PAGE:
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Bow Watch: Sea Grant is Unique

Carl Richards - headshot

Sea Grant has unique elements that have allowed it to flourish since its inception in 1966. Because the legislation that authorizes the National Sea Grant program is currently being discussed in Congress, I wanted to share some background on Sea Grant and its structure with you.

The Minnesota Sea Grant Program is part of a larger network of Sea Grant Programs across the nation. It is important to understand and recognize the valued aspects of Sea Grant at both the national and local levels at which it operates.

As part of the National Oceanic and Atmospheric Administration (NOAA) in the U.S. Department of Commerce, the National Sea Grant College Program engages the nationís top universities in conducting scientific research, education, training, and extension projects designed to foster science-based decisions about the use and conservation of our coastal, marine, and Great Lakes resources.

Sea Grantís mission is achieved by:

  • Conducting priority-driven and peer-reviewed research to solve environmental problems and create economic opportunities through partnerships with coastal residents, businesses and industry, and local, regional, state and federal agencies;
  • Transferring scientific research results to these audiences through a nationwide extension program;
  • Providing training opportunities for K-12 teachers to bring science into the classroom and for undergraduate and graduate students to be mentored by senior researchers; and
  • Informing the public about marine and coastal issues through communications and education programs.

The 30 university-based Sea Grant programs serve as the core of a dynamic network of more than 300 institutions involving more than 3,000 scientists, engineers, outreach experts, educators, and students. The Sea Grant network addresses key issues and opportunities in areas such as aquaculture, aquatic nuisance species, biotechnology, seafood safety, fisheries management, coastal business and development, water quality, and coastal hazards. While these topics are not the unique province of Sea Grant, the program has a reputation as a national leader in them.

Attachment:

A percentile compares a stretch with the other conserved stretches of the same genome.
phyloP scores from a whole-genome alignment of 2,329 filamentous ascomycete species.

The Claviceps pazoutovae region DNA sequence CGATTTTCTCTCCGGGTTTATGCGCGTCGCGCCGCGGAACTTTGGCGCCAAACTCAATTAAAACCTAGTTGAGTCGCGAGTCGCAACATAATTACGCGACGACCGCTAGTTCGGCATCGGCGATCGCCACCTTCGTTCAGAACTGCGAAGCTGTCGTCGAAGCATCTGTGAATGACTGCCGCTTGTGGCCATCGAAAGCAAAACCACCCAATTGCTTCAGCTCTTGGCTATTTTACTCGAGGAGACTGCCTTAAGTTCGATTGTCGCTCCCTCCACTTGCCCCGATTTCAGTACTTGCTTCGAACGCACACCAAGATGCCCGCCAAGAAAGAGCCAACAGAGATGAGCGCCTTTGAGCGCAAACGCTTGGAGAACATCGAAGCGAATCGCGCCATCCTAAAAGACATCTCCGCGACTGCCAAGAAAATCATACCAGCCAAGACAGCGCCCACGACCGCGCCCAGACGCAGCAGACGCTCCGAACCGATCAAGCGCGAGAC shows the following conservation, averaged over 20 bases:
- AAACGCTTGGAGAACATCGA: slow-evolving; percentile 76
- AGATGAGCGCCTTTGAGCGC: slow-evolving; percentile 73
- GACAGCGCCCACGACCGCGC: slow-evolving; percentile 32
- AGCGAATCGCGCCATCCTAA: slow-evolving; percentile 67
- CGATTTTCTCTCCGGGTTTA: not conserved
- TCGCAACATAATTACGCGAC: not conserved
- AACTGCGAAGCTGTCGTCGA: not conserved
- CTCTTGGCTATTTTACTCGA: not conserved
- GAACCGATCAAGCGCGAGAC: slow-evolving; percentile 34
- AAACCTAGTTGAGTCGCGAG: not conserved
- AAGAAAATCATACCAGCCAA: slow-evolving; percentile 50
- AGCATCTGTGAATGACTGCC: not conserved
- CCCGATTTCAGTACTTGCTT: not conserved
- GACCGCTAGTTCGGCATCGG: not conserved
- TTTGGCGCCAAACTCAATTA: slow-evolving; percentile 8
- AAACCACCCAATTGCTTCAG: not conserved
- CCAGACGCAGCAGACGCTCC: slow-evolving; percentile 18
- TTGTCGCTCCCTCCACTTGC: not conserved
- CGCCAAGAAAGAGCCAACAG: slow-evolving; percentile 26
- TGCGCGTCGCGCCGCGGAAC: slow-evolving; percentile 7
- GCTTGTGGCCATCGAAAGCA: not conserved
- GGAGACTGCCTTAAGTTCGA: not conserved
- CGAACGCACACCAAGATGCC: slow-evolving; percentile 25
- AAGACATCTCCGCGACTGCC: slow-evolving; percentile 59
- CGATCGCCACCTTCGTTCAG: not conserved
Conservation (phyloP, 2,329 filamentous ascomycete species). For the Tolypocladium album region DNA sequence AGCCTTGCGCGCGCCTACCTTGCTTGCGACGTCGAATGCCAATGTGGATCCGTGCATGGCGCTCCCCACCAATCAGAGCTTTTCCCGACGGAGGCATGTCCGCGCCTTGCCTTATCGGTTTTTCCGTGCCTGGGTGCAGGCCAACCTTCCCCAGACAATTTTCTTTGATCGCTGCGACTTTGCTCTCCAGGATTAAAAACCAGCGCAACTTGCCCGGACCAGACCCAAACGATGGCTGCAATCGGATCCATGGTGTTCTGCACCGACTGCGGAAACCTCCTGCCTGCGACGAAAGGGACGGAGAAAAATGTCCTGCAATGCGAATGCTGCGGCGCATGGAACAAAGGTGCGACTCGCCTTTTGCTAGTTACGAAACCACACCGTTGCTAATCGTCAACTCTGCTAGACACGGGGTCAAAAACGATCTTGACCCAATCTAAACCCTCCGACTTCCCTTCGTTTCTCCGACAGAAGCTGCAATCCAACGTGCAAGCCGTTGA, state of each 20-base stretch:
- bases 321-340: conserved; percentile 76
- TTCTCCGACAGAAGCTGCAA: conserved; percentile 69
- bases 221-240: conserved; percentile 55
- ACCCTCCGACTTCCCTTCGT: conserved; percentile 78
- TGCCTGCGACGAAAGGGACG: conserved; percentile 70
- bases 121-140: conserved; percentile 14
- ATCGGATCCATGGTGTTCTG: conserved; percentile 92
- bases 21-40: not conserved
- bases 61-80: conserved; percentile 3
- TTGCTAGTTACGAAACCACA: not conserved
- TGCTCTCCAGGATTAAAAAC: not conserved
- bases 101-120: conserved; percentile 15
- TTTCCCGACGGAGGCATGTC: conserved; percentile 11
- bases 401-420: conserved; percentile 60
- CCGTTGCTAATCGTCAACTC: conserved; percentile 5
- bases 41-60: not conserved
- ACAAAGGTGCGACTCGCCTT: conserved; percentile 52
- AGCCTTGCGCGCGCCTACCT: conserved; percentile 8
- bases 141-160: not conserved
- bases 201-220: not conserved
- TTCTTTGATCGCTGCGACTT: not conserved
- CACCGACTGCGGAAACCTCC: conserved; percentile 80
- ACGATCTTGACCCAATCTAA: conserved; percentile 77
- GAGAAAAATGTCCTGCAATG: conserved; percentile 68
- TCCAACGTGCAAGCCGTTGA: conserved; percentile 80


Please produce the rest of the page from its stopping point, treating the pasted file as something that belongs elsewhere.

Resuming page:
Sea Grant represents a terrific value for the investment of federal funds. Our programs are required by law to match $1 in non-federal funds for every $2 of federal investment. Actual revenues spent on Sea Grant activities nationwide from all sources totaled $108 million for fiscal year 2001, in contrast to the federal appropriation that year, which was $62.25 million.

All Sea Grant research, outreach, and education efforts are subject to a consistent scientific peer-review process. During 2000-2001, 520 research projects were funded following a rigorous peer-review process at a success rate of 22 percent. The turnover rate in principal investigators was 70 percent from the previous biennium. These are statistics similar to those of the Division of Ocean Sciences within the National Science Foundation. All extension, communication and education programs are proposal-based and peer-reviewed. In 1998, the National Sea Grant College Program implemented a rigorous external review process of each of the 30 Sea Grant programs once every four years. This performance review evaluates each program on its management, peer review procedures, strategic planning processes, the significance of results produced, and how results are received and used by stakeholders.

To be successful in the future, Sea Grant must remain a partnership program among the nationís premier universities and laboratories, federal, state, and local governments, the private sector, and the public. Sea Grantís partnerships make the program stronger, reduce costs, and address real world problems and opportunities.

If you have any questions about the nature of Sea Grant, or the status of ongoing legislation, please contact our offices.

Carl Richards' signature

Carl Richards

Minnesota Sea Grant Director

By Carl Richards
March 2002

Return to March 2002 Seiche

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